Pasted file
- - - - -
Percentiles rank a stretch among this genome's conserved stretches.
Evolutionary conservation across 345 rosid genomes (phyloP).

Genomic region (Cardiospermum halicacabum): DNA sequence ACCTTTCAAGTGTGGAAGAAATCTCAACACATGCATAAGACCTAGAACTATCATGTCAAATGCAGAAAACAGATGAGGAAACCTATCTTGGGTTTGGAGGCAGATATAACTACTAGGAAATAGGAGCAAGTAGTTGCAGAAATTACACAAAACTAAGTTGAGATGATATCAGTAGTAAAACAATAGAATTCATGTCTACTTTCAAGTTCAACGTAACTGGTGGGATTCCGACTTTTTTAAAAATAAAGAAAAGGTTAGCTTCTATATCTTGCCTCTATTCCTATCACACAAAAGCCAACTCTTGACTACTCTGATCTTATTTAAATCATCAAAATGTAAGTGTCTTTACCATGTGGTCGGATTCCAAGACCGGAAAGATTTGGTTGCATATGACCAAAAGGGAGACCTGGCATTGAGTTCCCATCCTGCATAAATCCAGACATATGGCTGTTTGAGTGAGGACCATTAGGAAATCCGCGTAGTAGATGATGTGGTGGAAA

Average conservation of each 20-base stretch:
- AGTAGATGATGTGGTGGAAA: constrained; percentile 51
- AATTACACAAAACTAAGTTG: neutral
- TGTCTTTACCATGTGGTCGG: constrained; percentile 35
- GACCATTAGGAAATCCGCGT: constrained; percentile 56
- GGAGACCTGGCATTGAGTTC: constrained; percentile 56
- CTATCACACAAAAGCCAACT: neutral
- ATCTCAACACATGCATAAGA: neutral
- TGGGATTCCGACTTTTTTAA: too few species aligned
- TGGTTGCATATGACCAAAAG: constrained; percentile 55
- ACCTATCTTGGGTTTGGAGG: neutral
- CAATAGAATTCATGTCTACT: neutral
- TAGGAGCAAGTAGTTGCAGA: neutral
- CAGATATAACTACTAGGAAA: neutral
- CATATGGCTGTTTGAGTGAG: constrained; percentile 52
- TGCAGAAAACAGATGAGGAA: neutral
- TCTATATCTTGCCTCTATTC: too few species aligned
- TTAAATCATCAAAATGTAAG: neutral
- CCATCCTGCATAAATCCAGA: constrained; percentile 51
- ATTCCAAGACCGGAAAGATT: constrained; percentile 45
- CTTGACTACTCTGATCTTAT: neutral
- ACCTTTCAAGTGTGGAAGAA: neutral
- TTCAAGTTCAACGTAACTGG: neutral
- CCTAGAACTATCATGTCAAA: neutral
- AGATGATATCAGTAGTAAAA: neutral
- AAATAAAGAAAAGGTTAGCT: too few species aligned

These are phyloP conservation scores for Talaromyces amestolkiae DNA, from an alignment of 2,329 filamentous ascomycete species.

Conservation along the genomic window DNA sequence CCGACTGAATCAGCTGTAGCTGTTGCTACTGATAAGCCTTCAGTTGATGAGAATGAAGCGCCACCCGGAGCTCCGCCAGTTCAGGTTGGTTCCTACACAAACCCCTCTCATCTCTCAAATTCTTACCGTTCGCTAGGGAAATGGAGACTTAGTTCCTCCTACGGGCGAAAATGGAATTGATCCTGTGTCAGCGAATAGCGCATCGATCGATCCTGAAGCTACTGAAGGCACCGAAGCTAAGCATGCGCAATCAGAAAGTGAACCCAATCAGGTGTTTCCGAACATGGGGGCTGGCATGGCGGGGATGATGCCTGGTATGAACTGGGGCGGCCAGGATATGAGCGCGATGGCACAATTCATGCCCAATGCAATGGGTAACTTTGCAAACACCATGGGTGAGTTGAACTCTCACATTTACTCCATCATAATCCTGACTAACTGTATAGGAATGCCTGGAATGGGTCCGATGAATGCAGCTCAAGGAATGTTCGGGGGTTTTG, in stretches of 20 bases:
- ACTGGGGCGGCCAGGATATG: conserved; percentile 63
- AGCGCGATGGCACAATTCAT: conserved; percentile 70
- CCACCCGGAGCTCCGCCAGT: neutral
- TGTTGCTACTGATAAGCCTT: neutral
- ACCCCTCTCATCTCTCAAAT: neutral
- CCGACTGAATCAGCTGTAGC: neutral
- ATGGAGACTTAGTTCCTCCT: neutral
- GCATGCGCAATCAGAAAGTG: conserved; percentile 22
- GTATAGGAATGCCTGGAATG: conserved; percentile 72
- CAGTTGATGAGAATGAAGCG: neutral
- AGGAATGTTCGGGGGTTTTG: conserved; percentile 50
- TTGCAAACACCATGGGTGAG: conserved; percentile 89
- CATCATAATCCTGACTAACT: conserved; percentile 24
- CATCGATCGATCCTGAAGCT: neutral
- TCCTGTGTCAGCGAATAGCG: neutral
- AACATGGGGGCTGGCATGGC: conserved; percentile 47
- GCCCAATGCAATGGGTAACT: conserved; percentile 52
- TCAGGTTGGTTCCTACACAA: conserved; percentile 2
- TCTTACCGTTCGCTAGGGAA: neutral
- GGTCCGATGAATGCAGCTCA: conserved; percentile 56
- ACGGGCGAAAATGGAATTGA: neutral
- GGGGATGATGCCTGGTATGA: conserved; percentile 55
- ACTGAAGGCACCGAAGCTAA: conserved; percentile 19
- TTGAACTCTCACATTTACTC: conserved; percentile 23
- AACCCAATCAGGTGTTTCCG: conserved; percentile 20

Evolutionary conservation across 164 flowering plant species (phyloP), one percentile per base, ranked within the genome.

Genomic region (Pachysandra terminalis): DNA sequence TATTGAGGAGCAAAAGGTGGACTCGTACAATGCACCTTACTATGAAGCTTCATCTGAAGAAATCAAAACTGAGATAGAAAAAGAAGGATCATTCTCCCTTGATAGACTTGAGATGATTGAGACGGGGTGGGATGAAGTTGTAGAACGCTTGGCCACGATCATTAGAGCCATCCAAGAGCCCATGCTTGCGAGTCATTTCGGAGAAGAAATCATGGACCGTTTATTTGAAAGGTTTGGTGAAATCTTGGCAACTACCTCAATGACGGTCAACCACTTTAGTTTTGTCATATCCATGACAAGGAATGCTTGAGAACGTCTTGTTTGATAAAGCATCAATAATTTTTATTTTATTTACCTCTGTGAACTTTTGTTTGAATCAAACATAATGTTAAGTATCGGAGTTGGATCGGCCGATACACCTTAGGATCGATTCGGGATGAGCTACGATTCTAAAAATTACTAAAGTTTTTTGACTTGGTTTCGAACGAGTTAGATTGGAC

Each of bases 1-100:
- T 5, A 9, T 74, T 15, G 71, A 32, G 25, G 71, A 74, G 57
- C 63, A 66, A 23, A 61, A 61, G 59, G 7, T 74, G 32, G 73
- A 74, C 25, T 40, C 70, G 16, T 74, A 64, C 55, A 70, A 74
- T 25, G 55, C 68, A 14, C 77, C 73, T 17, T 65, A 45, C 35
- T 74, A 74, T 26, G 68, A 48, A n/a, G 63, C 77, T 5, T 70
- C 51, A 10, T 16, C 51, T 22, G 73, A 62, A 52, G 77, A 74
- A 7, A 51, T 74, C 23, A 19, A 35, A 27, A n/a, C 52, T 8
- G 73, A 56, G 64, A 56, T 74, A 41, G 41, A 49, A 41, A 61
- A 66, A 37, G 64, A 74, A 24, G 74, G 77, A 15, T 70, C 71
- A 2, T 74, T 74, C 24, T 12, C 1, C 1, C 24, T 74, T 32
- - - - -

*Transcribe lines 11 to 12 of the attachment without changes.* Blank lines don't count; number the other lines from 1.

- ATCTCAACACATGCATAAGA: neutral
- TGGGATTCCGACTTTTTTAA: too few species aligned